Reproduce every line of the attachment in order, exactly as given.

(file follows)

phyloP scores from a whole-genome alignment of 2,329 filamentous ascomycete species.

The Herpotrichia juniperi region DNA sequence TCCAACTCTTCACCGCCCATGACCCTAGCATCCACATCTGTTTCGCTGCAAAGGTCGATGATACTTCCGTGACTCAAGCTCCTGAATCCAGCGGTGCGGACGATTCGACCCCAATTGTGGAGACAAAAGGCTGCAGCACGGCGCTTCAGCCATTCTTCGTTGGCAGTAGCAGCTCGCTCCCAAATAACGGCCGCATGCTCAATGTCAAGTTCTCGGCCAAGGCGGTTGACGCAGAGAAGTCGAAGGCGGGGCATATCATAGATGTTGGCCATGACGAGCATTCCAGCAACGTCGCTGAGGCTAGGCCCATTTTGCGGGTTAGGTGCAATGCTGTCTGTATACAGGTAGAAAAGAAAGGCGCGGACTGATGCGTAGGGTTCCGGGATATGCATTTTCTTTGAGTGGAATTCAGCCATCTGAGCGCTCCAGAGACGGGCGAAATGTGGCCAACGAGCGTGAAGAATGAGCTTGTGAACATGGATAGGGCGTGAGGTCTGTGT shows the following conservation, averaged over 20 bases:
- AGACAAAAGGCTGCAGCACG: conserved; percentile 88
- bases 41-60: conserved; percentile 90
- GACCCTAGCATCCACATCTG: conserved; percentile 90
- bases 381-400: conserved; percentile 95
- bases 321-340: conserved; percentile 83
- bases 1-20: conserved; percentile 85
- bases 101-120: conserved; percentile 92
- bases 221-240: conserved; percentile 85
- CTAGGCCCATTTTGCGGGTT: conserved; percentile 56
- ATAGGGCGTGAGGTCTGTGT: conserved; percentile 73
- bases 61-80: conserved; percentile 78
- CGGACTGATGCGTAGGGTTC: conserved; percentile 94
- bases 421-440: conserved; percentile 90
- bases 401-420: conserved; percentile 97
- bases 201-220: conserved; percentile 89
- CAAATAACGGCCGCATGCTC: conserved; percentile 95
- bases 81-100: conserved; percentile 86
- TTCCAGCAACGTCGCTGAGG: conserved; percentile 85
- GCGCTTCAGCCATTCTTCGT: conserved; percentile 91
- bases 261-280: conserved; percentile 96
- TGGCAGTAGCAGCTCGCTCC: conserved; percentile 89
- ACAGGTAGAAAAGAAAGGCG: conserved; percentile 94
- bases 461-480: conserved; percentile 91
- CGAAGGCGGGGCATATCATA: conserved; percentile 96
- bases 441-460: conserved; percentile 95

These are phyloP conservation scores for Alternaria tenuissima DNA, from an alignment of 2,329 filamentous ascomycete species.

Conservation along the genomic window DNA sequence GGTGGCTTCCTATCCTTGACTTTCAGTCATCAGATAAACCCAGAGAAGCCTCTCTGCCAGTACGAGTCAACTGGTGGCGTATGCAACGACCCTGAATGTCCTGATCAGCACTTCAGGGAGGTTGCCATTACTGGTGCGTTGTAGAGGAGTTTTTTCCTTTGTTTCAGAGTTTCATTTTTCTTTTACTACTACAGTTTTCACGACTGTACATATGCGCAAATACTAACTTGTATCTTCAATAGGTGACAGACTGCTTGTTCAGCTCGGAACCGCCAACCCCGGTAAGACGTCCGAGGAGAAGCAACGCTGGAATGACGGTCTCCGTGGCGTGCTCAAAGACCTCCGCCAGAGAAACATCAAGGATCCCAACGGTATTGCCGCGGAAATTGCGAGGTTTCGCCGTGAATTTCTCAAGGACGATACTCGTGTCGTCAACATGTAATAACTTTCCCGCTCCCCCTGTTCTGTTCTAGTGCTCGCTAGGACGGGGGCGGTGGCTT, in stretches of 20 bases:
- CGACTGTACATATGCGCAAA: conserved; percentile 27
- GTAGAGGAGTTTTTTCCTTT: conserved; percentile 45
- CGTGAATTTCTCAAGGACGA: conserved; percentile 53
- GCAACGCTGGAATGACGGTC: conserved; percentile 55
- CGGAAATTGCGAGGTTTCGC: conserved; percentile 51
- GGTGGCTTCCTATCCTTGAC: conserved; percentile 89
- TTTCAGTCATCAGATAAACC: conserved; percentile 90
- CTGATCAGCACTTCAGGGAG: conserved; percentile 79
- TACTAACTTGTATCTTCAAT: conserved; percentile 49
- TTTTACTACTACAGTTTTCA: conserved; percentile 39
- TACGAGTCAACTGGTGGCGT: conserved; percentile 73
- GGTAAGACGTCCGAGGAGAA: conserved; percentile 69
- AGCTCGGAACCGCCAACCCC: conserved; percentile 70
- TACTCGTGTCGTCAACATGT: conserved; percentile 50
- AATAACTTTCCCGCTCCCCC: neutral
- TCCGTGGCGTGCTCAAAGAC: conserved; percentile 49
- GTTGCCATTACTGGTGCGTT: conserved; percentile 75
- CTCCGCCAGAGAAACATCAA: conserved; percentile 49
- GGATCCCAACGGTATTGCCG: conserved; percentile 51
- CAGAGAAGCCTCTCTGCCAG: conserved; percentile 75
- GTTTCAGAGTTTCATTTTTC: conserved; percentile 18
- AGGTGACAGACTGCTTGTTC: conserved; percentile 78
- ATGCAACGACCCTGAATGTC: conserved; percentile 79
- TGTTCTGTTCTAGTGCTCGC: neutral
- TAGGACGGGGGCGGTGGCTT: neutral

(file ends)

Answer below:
phyloP scores from a whole-genome alignment of 2,329 filamentous ascomycete species.

The Herpotrichia juniperi region DNA sequence TCCAACTCTTCACCGCCCATGACCCTAGCATCCACATCTGTTTCGCTGCAAAGGTCGATGATACTTCCGTGACTCAAGCTCCTGAATCCAGCGGTGCGGACGATTCGACCCCAATTGTGGAGACAAAAGGCTGCAGCACGGCGCTTCAGCCATTCTTCGTTGGCAGTAGCAGCTCGCTCCCAAATAACGGCCGCATGCTCAATGTCAAGTTCTCGGCCAAGGCGGTTGACGCAGAGAAGTCGAAGGCGGGGCATATCATAGATGTTGGCCATGACGAGCATTCCAGCAACGTCGCTGAGGCTAGGCCCATTTTGCGGGTTAGGTGCAATGCTGTCTGTATACAGGTAGAAAAGAAAGGCGCGGACTGATGCGTAGGGTTCCGGGATATGCATTTTCTTTGAGTGGAATTCAGCCATCTGAGCGCTCCAGAGACGGGCGAAATGTGGCCAACGAGCGTGAAGAATGAGCTTGTGAACATGGATAGGGCGTGAGGTCTGTGT shows the following conservation, averaged over 20 bases:
- AGACAAAAGGCTGCAGCACG: conserved; percentile 88
- bases 41-60: conserved; percentile 90
- GACCCTAGCATCCACATCTG: conserved; percentile 90
- bases 381-400: conserved; percentile 95
- bases 321-340: conserved; percentile 83
- bases 1-20: conserved; percentile 85
- bases 101-120: conserved; percentile 92
- bases 221-240: conserved; percentile 85
- CTAGGCCCATTTTGCGGGTT: conserved; percentile 56
- ATAGGGCGTGAGGTCTGTGT: conserved; percentile 73
- bases 61-80: conserved; percentile 78
- CGGACTGATGCGTAGGGTTC: conserved; percentile 94
- bases 421-440: conserved; percentile 90
- bases 401-420: conserved; percentile 97
- bases 201-220: conserved; percentile 89
- CAAATAACGGCCGCATGCTC: conserved; percentile 95
- bases 81-100: conserved; percentile 86
- TTCCAGCAACGTCGCTGAGG: conserved; percentile 85
- GCGCTTCAGCCATTCTTCGT: conserved; percentile 91
- bases 261-280: conserved; percentile 96
- TGGCAGTAGCAGCTCGCTCC: conserved; percentile 89
- ACAGGTAGAAAAGAAAGGCG: conserved; percentile 94
- bases 461-480: conserved; percentile 91
- CGAAGGCGGGGCATATCATA: conserved; percentile 96
- bases 441-460: conserved; percentile 95

These are phyloP conservation scores for Alternaria tenuissima DNA, from an alignment of 2,329 filamentous ascomycete species.

Conservation along the genomic window DNA sequence GGTGGCTTCCTATCCTTGACTTTCAGTCATCAGATAAACCCAGAGAAGCCTCTCTGCCAGTACGAGTCAACTGGTGGCGTATGCAACGACCCTGAATGTCCTGATCAGCACTTCAGGGAGGTTGCCATTACTGGTGCGTTGTAGAGGAGTTTTTTCCTTTGTTTCAGAGTTTCATTTTTCTTTTACTACTACAGTTTTCACGACTGTACATATGCGCAAATACTAACTTGTATCTTCAATAGGTGACAGACTGCTTGTTCAGCTCGGAACCGCCAACCCCGGTAAGACGTCCGAGGAGAAGCAACGCTGGAATGACGGTCTCCGTGGCGTGCTCAAAGACCTCCGCCAGAGAAACATCAAGGATCCCAACGGTATTGCCGCGGAAATTGCGAGGTTTCGCCGTGAATTTCTCAAGGACGATACTCGTGTCGTCAACATGTAATAACTTTCCCGCTCCCCCTGTTCTGTTCTAGTGCTCGCTAGGACGGGGGCGGTGGCTT, in stretches of 20 bases:
- CGACTGTACATATGCGCAAA: conserved; percentile 27
- GTAGAGGAGTTTTTTCCTTT: conserved; percentile 45
- CGTGAATTTCTCAAGGACGA: conserved; percentile 53
- GCAACGCTGGAATGACGGTC: conserved; percentile 55
- CGGAAATTGCGAGGTTTCGC: conserved; percentile 51
- GGTGGCTTCCTATCCTTGAC: conserved; percentile 89
- TTTCAGTCATCAGATAAACC: conserved; percentile 90
- CTGATCAGCACTTCAGGGAG: conserved; percentile 79
- TACTAACTTGTATCTTCAAT: conserved; percentile 49
- TTTTACTACTACAGTTTTCA: conserved; percentile 39
- TACGAGTCAACTGGTGGCGT: conserved; percentile 73
- GGTAAGACGTCCGAGGAGAA: conserved; percentile 69
- AGCTCGGAACCGCCAACCCC: conserved; percentile 70
- TACTCGTGTCGTCAACATGT: conserved; percentile 50
- AATAACTTTCCCGCTCCCCC: neutral
- TCCGTGGCGTGCTCAAAGAC: conserved; percentile 49
- GTTGCCATTACTGGTGCGTT: conserved; percentile 75
- CTCCGCCAGAGAAACATCAA: conserved; percentile 49
- GGATCCCAACGGTATTGCCG: conserved; percentile 51
- CAGAGAAGCCTCTCTGCCAG: conserved; percentile 75
- GTTTCAGAGTTTCATTTTTC: conserved; percentile 18
- AGGTGACAGACTGCTTGTTC: conserved; percentile 78
- ATGCAACGACCCTGAATGTC: conserved; percentile 79
- TGTTCTGTTCTAGTGCTCGC: neutral
- TAGGACGGGGGCGGTGGCTT: neutral